If you read horse blogs at all, and particularly if you read blogs about OTTBs, you've heard about Natalie Keller Reinert and her blog Retired Racehorse. Natalie is a wonderful combination of knowledgeable horsewoman and experienced rider of TBs both on and off the track, and she has a passion for my breed of choice that practically bleeds off her words. By now you can probably guess I loved her debut novella, The Head and not the Heart.
This e-book follows Alex, a 20-something gallop girl and aspiring trainer, during a particularly challenging time in her life. From the outside, everything looks wonderful; she's the lover of a very successful British trainer (named Alexander-yep, Alex and Alex) living in the heart of race country in Florida. My favorite part of the book is how Natalie creates this world for the reader-the weather, the stables, the people, the SCHEDULE (ugh, a schedule that a person in racing keeps would kill me dead), and of course, the horses. Only a person with first-hand knowledge of racing behind the scenes could write race horses like Natalie does-all of them, from the yearlings to the 2 and 3 year olds in race training to the broodmares to the foals to the retired stallions. It's beautiful and it's tragic, because anyone who knows horses knows without a doubt that they will hurt you. They will absolutely Break. Your. Heart.
I admit, I wasn't a huge fan of the title, but it's a theme that emerges again and again in the book, and after I finished the last page I see why Natalie used it. If you make horses your life, can you do so in a way that is necessary to be sane and successful in the business? Can you remain detached, keep these beasts at a distance, in order to protect yourself? Or, is the very thing that keeps people in horses-a passion and a yearning, to ride them, to train them, to care for them, to be with them all day everyday, the same thing that will destroy a person in the end? Not to mention the physical pain, the injuries (both to body and to pride), the constant dirt and grime, the 3 am emergencies, the 4:30 am wake up calls....are we all crazy?, she asks. Alex has her whole life ahead of her. Can she live it without horses and be happy?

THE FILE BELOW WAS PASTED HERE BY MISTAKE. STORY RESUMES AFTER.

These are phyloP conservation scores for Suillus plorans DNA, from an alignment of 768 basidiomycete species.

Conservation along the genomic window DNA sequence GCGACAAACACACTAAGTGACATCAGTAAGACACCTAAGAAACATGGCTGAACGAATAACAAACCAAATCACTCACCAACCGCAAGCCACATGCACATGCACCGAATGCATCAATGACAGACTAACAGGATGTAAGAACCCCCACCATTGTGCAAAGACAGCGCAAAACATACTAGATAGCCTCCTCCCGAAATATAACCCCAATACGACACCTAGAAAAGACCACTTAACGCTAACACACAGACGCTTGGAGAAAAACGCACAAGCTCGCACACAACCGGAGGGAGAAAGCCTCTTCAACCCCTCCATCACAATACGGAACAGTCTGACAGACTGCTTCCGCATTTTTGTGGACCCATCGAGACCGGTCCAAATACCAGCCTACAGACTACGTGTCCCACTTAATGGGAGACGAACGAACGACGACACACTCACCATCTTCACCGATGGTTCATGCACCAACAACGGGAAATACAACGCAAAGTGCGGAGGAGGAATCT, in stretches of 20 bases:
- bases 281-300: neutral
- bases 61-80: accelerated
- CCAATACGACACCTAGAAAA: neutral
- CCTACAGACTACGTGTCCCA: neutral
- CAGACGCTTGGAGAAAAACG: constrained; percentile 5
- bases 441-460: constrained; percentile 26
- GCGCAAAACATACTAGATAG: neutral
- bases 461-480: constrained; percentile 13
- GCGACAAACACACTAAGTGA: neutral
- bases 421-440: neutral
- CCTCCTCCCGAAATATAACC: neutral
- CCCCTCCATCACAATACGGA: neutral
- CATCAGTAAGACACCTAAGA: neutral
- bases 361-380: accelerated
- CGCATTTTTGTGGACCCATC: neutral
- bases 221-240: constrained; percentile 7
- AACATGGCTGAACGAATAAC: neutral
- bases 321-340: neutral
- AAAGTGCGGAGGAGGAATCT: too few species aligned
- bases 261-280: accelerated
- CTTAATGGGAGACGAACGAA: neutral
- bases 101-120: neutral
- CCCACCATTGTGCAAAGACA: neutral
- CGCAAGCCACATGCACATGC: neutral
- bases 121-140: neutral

I'm obviously not going to give THAT away, but I will say that Natalie does a masterful job of keeping us guessing until the very end. She also keeps the reader engaged throughout Alex's time in Florida, both in her home with Alexander and his training facility, as well as her travels to New York City with its restaurants, night-life, a riding stable (!) and finally to Aqueduct. I admit I loved her Florida setting so much I didn't want Alex to leave, but the writing is so strong that no matter where she is we are going right along with her, and I for one was happy to do so. Still, the scenes set in the barns and at the track are so engaging it's hard for any other environment to compare. Speaking as a horse person, that may not be an accident.
One of the things I found so interesting was Alex's relationship with Alexander. He is twice her age, and there is a fascinating dynamic between them because she is "just" a gallop girl and he is The Man in every way in the facility (a major in Women's Studies could deconstruct this whole thing much better than I). I love how Natalie doesn't shy away from the complexities of such an arrangement, describing both moments of bliss and times of awkwardness and pain between the two, not to mention the issues that come with being the lover of a man who is both older and more knowledgeable in the field you're BOTH working in. I couldn't get enough of their interactions with each other; every touch, every word spoken (and unspoken) resonated with me as true, and I've never had a relationship even remotely like theirs. That's good writing.
So Bravo, Natalie. I loved this debut of hers and highly recommend you skip tomorrow's Starbucks (or whatever) if money is an issue for you, as it is for me, and plunk down the 3 bucks to read The Head and not the Heart. Lose yourself for awhile in a novella centered around the world of horse racing, written by someone who knows it, loves it, and doesn't sugarcoat a thing.